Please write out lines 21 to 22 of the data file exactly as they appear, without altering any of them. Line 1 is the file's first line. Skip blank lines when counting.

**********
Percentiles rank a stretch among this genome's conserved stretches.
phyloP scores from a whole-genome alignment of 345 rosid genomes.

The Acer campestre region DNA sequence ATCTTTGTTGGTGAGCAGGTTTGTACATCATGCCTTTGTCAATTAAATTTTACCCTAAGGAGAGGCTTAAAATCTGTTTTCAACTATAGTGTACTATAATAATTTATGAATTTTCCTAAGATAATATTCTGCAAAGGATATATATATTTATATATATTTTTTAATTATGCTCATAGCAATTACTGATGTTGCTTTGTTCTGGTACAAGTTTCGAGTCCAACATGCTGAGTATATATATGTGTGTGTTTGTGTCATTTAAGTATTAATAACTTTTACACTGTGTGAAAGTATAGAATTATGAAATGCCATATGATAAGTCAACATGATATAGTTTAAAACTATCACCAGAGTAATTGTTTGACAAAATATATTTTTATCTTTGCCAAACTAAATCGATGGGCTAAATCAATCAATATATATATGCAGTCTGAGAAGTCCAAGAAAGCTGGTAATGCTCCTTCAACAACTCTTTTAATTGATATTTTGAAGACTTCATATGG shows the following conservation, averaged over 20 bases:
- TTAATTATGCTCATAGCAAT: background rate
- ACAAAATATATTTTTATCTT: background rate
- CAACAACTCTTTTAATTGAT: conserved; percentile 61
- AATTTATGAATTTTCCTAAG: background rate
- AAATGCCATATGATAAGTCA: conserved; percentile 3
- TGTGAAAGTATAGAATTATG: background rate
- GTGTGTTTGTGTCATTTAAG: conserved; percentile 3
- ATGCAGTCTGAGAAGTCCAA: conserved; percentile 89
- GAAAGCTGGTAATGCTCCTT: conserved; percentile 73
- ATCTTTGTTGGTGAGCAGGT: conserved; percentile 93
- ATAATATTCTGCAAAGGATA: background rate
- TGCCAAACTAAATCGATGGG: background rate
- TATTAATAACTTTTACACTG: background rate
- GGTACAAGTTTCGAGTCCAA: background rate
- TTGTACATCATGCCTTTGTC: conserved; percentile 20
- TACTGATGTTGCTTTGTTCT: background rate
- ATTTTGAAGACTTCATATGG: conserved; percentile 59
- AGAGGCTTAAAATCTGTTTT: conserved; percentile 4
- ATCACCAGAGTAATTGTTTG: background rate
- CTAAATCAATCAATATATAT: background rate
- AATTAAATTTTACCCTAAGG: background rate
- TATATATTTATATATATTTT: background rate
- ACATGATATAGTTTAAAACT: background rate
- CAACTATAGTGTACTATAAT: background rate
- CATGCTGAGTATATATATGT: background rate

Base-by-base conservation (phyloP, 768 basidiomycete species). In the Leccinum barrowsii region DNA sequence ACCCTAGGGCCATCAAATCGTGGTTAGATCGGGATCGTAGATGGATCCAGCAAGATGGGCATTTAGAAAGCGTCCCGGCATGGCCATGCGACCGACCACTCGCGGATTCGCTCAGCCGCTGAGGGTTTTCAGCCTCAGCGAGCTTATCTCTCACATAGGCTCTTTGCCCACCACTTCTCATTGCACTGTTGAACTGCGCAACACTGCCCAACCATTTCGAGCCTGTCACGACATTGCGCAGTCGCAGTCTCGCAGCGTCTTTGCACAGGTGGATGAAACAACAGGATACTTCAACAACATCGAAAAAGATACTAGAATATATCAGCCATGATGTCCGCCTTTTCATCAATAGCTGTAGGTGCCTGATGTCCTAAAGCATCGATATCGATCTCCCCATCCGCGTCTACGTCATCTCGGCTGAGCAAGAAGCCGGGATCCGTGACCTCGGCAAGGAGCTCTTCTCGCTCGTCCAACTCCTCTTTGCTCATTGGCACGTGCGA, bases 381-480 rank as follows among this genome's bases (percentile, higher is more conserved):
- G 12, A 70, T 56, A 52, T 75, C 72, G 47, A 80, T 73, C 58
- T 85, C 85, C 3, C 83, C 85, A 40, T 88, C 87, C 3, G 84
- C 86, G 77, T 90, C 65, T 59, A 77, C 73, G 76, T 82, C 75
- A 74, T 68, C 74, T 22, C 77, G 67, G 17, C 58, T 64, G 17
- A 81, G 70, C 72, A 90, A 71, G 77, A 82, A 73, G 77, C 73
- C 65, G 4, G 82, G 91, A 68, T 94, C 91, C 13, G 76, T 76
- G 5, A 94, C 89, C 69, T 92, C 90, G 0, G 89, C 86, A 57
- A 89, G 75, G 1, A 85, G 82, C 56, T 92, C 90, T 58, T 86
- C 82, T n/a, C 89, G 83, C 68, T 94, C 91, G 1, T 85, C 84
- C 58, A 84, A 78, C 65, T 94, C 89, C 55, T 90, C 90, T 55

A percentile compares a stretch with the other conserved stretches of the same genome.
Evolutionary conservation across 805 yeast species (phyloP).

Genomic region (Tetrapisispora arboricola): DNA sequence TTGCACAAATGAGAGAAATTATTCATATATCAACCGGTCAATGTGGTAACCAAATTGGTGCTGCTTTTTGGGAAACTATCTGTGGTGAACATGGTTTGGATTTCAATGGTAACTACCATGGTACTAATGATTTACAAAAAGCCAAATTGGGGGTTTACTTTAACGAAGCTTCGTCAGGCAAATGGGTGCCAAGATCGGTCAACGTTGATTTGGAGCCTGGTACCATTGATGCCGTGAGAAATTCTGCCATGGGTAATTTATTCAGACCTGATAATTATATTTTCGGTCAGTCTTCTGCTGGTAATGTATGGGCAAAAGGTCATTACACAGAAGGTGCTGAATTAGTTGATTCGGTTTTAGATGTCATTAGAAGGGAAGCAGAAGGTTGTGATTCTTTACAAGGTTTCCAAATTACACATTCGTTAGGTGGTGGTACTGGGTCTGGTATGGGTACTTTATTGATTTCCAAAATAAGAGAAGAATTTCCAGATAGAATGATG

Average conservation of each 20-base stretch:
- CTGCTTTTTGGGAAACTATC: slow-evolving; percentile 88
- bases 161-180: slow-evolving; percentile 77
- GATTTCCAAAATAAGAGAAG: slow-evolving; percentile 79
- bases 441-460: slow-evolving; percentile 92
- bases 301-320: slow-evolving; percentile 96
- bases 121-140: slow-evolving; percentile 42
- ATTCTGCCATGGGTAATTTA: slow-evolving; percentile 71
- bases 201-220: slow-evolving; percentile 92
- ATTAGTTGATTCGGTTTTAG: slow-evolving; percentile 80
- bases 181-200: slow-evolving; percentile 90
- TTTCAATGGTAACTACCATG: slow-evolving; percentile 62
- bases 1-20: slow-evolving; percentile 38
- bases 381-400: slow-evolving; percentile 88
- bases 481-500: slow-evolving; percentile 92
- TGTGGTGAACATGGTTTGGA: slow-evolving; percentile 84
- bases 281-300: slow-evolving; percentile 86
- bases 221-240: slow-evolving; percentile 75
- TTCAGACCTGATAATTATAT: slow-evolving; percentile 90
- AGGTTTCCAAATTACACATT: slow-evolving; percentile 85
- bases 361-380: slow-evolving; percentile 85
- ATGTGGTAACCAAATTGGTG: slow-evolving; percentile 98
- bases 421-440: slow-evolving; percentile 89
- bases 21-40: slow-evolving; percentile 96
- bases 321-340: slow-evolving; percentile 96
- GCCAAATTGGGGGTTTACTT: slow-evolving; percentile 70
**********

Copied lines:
- AGAGGCTTAAAATCTGTTTT: conserved; percentile 4
- ATCACCAGAGTAATTGTTTG: background rate